Hatfield Forest, Bishop's Stortford, England
Record Id: 7554
Hatfield Forest is a rare example of a surviving medieval Royal hunting Forest, characterized by coppices, woodland pasture and rides.
The coppices have been maintained over the centuries, each surrounded by a low earth bank. Within four of the coppices are so-called " pattes d'oie " radiating from the centre, added in the Georgian era to aid hunting with a gun. Ancient trees have been pollarded.
Fallow deer and muntjac deer still roam through the Forest. Cattle graze in the summer months. There is also a wide biodiversity, with over 3500 species of wildlife present.
In addition to the natural features, the central area contains landscape features mostly dating from the 18th century: an artificial lake, exotic, non-native specimen trees such as planes, yews, horse chestnuts and cedars of Lebanon, and a Shell House or Grotto on the lakeside. Capability Brown was responsible for a slightly later modification to the lake. This can still be seen.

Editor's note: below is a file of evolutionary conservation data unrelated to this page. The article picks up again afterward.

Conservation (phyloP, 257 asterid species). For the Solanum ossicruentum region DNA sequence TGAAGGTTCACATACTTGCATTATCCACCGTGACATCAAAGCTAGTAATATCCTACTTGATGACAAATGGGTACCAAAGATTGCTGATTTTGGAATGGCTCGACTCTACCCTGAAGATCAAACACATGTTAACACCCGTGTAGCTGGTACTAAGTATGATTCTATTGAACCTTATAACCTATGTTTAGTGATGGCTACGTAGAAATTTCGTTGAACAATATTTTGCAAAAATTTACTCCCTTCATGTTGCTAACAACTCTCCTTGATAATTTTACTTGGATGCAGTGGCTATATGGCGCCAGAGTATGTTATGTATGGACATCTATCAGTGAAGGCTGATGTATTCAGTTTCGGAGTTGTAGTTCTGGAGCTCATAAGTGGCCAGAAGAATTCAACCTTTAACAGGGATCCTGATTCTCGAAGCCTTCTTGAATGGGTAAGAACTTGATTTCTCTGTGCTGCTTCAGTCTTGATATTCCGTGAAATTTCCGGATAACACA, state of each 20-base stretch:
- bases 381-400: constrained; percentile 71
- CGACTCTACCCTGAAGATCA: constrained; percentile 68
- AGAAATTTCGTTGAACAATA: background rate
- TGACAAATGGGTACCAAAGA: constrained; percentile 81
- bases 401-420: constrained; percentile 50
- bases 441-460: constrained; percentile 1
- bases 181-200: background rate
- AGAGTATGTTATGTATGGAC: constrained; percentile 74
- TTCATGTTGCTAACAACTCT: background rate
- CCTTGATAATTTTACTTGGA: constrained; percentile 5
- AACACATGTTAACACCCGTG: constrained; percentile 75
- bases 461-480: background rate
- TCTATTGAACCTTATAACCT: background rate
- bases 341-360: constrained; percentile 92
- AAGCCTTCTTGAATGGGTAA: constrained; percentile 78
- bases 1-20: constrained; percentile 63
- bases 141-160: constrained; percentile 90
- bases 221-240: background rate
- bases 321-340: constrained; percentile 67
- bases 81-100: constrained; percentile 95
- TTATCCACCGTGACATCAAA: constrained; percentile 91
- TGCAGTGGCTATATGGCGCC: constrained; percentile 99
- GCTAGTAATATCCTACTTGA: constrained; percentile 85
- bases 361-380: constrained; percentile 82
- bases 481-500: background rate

The Forest also has some earthworks of uncertain origin, the Portingbury Hills, and a medieval rabbit warren, both of which are scheduled ancient monuments.
Detailed description added 8/6/2015
Site of Special Scientific Interest
Terrain: Reasonably flat.
Soil type/s: London clay.
External web site link: http://www.nationaltrust.org.uk/hatfield-forest
External web site link: http://www.nationaltrust.org.uk/hatfield-forest/features/hatfield-forest-and-capability-brown